This is a guide for my flow in Lightroom. I understand different photographers have different flows so take this as a guide and an insight into my editing, rather than a set way of how to edit! I’d love to hear from fellow photographers about what you usually do or if you do anything differently! (We are always learning). Onto Adobe Lightroom Fundamentals.
Adobe Lightroom Fundamentals
I try and have a set way of editing, but usually, I go back and forth until I’m like, yeah that looks good – so don’t be afraid to go back and re-adjust! I have been using it for over 10 years now and do work as a professional photographer, but by no means do I know everything about it, as I said before, we are always learning.
How my flow works normally is as follows:
- Lens Correction
- Basic Settings
- Tone Curve
- Brushes and Masks
Lens Correction is a tool that allows fixing lens problems such as distortion, chromatic aberration, vignetting, and perspective. The Correction tool does this without any harsh editing, meaning that with a click of a button, the picture can become flat and true to life. The beauty of this tool is that most of the time Lightroom will recognize the lens you are using and have a preset correction tool for your image. If your lens does not come up, you also have the ability to custom-correct your lens.
An example of the difference is shown in the images below. The top image has a subtle curve to the trees, most notably seen at the bottom right-hand corner. The best way to see the effect for yourself if to play around with the tool in Lightroom.
As they sing in the sound of music, let’s start at the very beginning, a very good place to start, and well it’s a good place for Lightroom. With the Basic tab, you can start with the colour profile, whether you want to edit your photo in colour or as a black and white image. Within this tab I try and edit it in this order:
Tone helps you find what parts of your image you would like to bring out. In the example above, we can see the initial image has very dark shadows due to compensating the exposure to allow more depth in the clouds. To have the best of both worlds, i.e. the bright foreground and balanced sky, you can adjust the highlights down and the shadows up.
Personally, I like a low contrast in my landscape photography as it naturally creates a softer feel, and that’s something I like as an artiste.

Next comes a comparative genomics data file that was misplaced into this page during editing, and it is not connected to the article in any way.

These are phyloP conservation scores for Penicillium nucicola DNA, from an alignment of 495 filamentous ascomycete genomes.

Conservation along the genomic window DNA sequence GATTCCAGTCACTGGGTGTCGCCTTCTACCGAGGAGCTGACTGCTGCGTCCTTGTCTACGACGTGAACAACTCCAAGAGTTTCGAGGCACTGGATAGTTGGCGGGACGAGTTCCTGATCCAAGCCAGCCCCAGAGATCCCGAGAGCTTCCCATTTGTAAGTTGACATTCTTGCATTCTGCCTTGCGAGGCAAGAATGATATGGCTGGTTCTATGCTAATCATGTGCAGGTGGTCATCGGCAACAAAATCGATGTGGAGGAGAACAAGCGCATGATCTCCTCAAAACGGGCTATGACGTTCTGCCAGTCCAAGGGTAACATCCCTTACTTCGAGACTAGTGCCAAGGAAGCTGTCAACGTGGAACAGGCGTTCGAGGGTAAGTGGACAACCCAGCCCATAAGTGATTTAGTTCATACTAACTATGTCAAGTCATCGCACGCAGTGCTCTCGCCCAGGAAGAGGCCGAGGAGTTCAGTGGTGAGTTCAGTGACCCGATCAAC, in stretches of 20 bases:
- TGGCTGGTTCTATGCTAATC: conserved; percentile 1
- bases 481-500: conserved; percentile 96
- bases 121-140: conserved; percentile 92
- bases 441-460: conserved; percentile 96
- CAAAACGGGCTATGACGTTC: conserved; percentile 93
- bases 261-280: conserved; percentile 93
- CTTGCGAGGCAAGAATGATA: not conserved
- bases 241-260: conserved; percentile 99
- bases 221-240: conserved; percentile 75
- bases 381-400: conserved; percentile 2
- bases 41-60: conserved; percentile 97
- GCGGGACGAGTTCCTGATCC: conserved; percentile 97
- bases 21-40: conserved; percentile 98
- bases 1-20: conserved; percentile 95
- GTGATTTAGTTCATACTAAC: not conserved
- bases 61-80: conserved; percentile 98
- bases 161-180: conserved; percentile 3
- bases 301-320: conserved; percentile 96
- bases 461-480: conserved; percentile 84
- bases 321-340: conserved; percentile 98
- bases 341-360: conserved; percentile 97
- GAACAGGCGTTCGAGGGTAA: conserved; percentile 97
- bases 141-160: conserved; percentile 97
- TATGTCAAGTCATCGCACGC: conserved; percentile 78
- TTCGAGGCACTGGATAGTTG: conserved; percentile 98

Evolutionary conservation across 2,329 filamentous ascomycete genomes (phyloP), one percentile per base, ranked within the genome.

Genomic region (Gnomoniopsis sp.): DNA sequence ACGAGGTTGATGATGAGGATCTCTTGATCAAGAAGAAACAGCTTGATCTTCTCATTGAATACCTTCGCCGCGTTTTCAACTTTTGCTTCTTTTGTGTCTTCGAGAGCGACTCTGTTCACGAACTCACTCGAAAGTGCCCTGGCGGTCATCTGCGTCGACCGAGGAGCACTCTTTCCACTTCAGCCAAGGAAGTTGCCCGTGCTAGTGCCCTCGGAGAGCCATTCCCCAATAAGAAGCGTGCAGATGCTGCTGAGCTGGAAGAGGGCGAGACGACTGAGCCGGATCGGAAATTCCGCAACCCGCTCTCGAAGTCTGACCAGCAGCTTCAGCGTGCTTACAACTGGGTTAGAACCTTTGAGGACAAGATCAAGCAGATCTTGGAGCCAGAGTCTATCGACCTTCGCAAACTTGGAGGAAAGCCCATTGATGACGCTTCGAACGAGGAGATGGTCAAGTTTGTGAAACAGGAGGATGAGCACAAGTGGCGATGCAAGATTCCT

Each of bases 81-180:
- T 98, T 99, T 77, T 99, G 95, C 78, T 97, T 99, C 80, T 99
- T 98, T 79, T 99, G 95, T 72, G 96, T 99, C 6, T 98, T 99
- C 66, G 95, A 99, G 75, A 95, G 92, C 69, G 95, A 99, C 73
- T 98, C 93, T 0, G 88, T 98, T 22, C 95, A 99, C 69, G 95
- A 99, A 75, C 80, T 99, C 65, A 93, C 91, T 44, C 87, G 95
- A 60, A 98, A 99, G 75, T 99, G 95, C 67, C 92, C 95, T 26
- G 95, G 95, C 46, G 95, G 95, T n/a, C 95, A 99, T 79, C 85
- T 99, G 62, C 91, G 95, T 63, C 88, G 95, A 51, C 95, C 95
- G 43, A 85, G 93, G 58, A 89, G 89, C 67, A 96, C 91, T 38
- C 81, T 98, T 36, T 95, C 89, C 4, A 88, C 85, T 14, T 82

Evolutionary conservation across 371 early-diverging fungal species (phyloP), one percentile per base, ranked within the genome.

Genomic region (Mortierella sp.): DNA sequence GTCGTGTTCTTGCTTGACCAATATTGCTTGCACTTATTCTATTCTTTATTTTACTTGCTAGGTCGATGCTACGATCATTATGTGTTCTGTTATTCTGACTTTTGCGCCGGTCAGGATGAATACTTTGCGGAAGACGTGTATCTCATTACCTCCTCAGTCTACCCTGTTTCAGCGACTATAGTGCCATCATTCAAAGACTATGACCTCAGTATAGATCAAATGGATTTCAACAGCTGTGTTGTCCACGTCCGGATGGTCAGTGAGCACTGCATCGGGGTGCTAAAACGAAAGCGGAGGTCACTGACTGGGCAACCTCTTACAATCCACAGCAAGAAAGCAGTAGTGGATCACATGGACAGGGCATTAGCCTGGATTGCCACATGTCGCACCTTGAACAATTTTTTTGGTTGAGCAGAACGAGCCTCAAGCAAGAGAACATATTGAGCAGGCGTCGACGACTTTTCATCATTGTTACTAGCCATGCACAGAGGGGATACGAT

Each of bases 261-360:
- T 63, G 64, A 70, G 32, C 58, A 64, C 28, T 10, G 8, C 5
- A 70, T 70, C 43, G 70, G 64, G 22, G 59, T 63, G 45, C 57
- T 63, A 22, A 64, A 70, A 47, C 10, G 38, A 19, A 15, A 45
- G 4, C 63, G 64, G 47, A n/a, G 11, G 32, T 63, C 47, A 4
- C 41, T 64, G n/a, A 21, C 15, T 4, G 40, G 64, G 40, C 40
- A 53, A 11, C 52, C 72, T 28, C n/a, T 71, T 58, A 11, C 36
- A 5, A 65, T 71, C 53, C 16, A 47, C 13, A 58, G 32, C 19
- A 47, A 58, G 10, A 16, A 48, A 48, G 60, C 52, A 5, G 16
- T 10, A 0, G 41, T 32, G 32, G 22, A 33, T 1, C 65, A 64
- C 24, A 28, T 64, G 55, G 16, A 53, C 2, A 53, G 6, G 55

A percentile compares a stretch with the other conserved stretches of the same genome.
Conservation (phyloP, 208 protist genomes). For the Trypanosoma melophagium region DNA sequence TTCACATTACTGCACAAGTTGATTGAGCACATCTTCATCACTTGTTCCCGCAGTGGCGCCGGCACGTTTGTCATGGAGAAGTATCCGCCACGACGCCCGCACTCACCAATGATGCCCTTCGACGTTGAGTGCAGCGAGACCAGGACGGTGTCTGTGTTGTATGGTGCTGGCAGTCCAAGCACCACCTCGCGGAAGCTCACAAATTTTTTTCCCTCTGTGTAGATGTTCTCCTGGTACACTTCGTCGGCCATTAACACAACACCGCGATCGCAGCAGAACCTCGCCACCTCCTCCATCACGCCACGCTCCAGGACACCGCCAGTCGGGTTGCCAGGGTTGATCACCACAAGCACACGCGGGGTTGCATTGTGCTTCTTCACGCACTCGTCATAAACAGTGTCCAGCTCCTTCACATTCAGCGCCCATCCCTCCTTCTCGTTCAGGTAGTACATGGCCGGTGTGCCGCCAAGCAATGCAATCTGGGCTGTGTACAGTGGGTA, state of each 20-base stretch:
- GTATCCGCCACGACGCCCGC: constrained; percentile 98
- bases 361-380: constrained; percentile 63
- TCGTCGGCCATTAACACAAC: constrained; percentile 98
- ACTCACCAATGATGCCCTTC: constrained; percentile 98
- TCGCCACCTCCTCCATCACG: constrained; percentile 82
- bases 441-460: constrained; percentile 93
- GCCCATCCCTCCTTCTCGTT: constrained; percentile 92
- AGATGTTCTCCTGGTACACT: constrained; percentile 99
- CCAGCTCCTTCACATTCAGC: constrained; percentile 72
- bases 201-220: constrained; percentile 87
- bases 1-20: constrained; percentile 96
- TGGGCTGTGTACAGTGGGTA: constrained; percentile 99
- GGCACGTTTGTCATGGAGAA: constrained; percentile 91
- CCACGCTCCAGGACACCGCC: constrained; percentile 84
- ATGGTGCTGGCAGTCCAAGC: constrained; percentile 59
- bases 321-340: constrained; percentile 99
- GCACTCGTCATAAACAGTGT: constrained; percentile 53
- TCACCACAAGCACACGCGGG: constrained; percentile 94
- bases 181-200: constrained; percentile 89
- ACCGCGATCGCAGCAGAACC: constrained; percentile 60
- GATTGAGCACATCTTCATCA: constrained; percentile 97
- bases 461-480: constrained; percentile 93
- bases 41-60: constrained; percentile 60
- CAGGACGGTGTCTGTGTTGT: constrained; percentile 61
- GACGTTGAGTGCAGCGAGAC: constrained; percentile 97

I feel temperature is subjective to the individual too, especially when it comes to landscape photography. When it comes to editing portraits, I prefer a warmer tone to the image as it portrays just that, warmth.
Clarity and Dehazing
What is the difference between Texture, Clarity and Dehazing? Each one of these effects a different aspect of your image. Clarity brings out changes in larger areas and will change the luminance and saturation more than Texture. Texture works more on the contrast side of things. Dehazing removes “haze” for example it works great on coastal scenes in cutting or adding fog.
Saturation and Vibrance
The difference between these two tools may not seem apparent at first, as they both affect the colour of the image. Saturation is traditionally associated with the amount of pigment in a colour, so affects the brightness of all the colours present in the image, whereas vibrancy affects the colours that have less pigmentation in the image. Vibrance is better to use on an overall image with people as it does not affect skin tone as much as saturation.
Tone curves can be intimidating, yet they can be very useful in overall and isolation editing. You have options for editing exposure, colour and individual RGB curves. They operate much like a histogram in the way that the x-axis works from shadows, mid-tones to highlights, additionally, they have a y-axis that works dark to bright (bottom to top). They can be used en lieu of using the basic settings or in addition to.
Things to consider with curve editing:
The more drastic the curve, the more drastic the image.
Tone curves don’t just affect the exposure, they affect the colour too.
Sharpening is a fantastic tool that allows you to “edge detect” where you want your crisp lines. In order to see your masking, hold alt while using the masking slider to make sure you are outlining the important aspects of the image.
Noise reduction is great to use with a high ISO to smooth out the blacks and remove chromatic aberration. However, this can cause a rubbery effect on large areas so use sparingly!
Brushes and Masks
I use these to enhance certain aspects of the photo. Edit just the sky with a gradual mask to make it a cooler colour or more defined, or brush the eyes of a subject to brighten them are just a couple of examples.
Here are just a couple of examples of using this fundamental editing guide:
Creating a Preset for a Uniform Style
If you are editing a number of photos from one session and want them to all match, consider making a preset to make editing quicker and easier! All you have to do is once you have finished your edit, go to Develop in the top bar and click new Preset.
You will then get a window asking what parts of the edited image you would like to keep in the preset, choose your requirements and click done and you are all set to go! You can find your presets on the left side panel.
Things to Consider while Editing!
Of course, different subjects need different attention, as the examples show. Keep in mind these points:
- What is my subject?
- Where is the light coming from?
- Is my style uniform?
- Does the overall image look good?
- Remember you can always start again
Don’t be afraid to get a second opinion from friends and family, especially when working for a client!
If there is anything more you would like to add to this basic editing tutorial leave me a comment below – I love to hear others’ opinions.
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